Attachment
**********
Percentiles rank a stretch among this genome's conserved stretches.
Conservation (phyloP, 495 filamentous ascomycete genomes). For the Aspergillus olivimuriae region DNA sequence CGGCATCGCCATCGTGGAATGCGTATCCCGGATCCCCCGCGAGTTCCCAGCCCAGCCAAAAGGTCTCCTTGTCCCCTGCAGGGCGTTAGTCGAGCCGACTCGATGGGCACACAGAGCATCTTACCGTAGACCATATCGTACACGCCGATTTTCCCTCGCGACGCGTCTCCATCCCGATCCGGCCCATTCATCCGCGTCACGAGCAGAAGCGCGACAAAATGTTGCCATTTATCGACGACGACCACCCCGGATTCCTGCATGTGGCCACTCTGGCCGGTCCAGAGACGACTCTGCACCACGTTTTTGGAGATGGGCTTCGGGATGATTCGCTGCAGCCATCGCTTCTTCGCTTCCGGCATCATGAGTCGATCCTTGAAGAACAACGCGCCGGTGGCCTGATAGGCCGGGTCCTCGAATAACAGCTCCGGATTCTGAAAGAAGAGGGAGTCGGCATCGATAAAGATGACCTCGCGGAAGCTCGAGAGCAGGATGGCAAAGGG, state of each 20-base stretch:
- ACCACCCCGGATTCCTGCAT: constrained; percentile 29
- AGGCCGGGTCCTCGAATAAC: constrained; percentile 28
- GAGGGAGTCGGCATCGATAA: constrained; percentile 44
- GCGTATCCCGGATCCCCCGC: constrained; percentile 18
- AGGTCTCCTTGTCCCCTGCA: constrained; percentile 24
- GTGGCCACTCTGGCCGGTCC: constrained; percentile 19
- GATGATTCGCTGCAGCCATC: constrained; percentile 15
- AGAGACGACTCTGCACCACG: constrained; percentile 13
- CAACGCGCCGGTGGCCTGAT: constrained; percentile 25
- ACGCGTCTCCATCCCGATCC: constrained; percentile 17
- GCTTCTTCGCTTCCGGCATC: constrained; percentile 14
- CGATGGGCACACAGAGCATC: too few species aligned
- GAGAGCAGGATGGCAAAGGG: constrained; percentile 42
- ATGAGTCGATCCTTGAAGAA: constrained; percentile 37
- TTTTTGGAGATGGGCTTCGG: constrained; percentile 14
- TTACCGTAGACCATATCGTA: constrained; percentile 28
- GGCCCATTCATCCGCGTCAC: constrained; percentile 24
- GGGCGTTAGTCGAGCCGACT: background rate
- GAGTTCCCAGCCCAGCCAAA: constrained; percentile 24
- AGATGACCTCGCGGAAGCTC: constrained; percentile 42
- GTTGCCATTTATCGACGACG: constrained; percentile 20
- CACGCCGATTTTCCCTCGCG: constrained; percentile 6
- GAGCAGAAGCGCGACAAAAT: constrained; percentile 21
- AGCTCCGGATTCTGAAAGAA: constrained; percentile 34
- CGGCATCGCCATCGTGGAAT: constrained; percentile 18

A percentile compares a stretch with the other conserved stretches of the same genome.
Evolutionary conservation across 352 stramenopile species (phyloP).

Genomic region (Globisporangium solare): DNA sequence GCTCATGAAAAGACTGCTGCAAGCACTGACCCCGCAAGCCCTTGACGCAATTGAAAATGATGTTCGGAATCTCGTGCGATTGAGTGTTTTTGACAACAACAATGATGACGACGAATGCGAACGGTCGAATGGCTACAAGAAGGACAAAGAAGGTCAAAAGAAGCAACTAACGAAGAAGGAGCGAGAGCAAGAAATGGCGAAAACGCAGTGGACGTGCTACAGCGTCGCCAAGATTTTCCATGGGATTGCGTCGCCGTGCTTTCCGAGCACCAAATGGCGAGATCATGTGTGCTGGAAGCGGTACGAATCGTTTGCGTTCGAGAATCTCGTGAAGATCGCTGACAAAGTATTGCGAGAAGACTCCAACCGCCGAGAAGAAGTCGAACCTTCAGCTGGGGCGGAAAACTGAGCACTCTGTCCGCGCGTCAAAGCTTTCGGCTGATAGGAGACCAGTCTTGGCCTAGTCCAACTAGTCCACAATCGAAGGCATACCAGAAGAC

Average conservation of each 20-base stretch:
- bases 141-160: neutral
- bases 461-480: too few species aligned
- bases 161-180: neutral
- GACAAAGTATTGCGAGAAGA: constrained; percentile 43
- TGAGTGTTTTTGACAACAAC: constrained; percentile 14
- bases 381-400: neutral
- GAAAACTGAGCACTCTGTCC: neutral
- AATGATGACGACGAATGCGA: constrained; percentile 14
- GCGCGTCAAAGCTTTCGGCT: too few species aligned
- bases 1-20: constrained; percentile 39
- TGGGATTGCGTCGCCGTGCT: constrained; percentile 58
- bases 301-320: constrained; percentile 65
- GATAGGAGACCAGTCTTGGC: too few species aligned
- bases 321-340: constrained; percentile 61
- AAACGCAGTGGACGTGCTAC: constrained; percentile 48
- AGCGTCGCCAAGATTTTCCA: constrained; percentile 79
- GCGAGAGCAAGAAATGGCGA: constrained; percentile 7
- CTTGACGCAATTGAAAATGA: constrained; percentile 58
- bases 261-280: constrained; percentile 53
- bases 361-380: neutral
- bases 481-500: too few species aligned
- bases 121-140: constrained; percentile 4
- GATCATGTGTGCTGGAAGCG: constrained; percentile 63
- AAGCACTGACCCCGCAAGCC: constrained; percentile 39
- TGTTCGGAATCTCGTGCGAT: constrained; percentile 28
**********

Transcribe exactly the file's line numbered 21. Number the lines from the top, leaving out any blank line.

- GAGTTCCCAGCCCAGCCAAA: constrained; percentile 24